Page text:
4. Pingback: One Arm Half Planche Picture | Lost Art of Hand Balancing

  5. amazing level of skill displayed in the photo, that man was definitely trained by a master gymnast who knew how to teach proper form. the one thing i find disgusting about this website however is how much of a gimmic it is. it’s a damn sales pitch, plain and simple. I love the quality of this photo and it was a nice little article, but i always viewed this ‘lost art of handbalancing’ book as shoddy marketing ploys. people need to realize there aren’t too many secrets about this stuff, just hard work and patience. If you want an excellent and free planche guide check this out here, by Coach Sommers, it is thorough and completely straightforward, and free.
    i have yet to find a complete article around this site, only parts of articles leading you into buying a book. Shoddy ass marketing.

  6. Lol, i apologize for that comment i found some very nice articles on this site here, i use ad blockers normally so i felt bombarded by the crap on the right of this page as this pc doesn’t have any blockers. I am sorry Logan, this is a very nice site you have and didn’t mean to belittle it. Personally, i don’t think spending money on a book for handstands is worth anyone’s money. Hard work is the only secret you need, youtube and google are the only tips and pointer resources (free articles and videos via these mediums) for correcting form that one needs. Dropping 20,30,40 dollars on a book is not necessary lol. But to each his own.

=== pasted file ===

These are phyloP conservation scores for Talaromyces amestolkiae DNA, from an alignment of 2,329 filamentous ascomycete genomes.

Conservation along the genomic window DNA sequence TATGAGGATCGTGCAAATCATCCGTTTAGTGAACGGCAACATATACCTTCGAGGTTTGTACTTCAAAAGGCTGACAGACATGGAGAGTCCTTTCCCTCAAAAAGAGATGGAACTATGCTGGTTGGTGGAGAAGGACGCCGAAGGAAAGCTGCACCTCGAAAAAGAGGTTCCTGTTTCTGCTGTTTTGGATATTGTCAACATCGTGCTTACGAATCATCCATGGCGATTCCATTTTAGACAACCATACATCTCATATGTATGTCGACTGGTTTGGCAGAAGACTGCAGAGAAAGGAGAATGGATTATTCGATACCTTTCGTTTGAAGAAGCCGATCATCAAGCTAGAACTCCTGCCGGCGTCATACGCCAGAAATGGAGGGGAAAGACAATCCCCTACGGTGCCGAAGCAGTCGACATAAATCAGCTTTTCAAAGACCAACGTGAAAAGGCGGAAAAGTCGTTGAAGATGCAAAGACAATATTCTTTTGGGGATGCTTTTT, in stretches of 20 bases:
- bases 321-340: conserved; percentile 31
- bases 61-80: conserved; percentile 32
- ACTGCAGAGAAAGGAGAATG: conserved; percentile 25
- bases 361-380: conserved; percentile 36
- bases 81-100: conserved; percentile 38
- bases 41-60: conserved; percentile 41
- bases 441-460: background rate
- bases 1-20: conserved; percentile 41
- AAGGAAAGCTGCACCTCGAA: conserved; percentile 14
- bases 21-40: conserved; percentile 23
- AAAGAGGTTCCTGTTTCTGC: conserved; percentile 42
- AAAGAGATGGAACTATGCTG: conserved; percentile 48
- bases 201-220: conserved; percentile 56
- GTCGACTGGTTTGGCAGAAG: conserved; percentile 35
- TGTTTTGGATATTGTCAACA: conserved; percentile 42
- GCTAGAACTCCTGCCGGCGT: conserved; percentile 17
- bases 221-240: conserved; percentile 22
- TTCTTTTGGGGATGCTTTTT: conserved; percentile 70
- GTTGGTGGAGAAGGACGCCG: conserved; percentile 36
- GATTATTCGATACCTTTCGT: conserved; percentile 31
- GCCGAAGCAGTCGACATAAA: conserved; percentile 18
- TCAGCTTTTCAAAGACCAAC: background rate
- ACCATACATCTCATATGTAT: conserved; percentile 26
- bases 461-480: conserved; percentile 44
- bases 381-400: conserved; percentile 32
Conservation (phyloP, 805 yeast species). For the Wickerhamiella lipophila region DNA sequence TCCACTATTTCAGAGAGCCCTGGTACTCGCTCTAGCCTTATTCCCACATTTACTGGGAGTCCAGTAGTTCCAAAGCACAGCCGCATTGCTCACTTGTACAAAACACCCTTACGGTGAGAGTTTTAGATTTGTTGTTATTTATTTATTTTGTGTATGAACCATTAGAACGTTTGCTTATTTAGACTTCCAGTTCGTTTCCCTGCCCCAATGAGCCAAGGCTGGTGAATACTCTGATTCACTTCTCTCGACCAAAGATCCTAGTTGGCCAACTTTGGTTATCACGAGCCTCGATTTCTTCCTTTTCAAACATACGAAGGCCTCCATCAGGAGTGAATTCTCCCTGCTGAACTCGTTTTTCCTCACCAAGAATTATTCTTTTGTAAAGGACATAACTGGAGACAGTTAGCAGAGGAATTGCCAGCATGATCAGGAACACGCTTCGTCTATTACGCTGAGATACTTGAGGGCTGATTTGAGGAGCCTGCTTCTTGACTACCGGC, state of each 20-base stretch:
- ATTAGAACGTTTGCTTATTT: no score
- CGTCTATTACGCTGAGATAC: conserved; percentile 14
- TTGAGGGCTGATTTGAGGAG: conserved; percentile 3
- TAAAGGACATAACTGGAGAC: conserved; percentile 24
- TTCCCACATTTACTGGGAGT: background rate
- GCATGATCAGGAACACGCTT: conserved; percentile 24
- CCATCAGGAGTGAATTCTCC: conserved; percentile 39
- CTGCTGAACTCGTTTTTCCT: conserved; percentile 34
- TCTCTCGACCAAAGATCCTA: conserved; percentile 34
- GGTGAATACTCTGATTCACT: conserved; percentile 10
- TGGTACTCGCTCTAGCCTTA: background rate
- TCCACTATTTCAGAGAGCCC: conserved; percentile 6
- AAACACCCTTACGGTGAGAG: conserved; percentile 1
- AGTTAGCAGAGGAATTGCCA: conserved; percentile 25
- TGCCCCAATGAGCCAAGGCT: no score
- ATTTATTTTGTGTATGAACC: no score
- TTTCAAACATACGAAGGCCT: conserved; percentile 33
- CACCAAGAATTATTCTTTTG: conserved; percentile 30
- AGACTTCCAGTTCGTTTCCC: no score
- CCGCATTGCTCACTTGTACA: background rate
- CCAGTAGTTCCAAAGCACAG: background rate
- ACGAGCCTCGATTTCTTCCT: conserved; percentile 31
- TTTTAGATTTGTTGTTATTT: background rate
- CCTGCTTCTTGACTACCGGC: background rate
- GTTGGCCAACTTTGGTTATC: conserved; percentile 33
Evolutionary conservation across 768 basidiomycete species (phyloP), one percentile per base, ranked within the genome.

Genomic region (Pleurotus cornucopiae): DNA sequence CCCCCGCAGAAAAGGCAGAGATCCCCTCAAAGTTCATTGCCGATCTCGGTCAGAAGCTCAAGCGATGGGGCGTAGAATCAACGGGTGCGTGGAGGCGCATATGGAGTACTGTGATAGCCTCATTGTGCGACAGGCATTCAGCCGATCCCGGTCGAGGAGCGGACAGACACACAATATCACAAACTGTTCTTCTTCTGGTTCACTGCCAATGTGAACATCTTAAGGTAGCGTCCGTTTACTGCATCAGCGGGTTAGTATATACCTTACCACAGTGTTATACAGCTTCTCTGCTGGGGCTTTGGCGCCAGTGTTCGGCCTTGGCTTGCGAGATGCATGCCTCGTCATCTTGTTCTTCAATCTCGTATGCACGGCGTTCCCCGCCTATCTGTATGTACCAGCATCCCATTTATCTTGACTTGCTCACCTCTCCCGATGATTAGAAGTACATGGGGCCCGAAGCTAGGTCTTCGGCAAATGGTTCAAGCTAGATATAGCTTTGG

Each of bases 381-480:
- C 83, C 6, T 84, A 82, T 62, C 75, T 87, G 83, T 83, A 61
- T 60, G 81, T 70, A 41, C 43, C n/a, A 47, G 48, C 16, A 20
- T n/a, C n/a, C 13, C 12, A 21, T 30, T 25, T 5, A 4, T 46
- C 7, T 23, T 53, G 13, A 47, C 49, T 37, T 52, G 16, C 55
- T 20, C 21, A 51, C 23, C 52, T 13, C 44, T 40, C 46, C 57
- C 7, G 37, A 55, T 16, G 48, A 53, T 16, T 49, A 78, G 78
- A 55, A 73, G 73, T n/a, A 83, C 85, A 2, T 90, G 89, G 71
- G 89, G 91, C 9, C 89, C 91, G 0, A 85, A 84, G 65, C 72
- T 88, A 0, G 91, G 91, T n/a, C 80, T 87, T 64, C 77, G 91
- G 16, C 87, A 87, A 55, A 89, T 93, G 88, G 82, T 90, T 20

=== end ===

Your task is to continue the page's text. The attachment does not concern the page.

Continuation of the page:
7. Hello,

    I am writing from a Weider Publishing, European publishers of Joe Weider’s Muscle & Fitness and Flex magazines.

    One of our writers has submitted a piece which contains an image that he would like to use from your website. Is it possible for us to purchase the image in high resolution with the rights to publish it in our Muscle & Fitness magazines in Europe and Australia?

    The image is here:

    Any assistance you can provide with this would be much appreciated.

    Kind regards,

    S: +44 1234 504 516 • D: +44 1234 877 035 • M: +44 7939 160 036
    E: [email protected] • W: • W: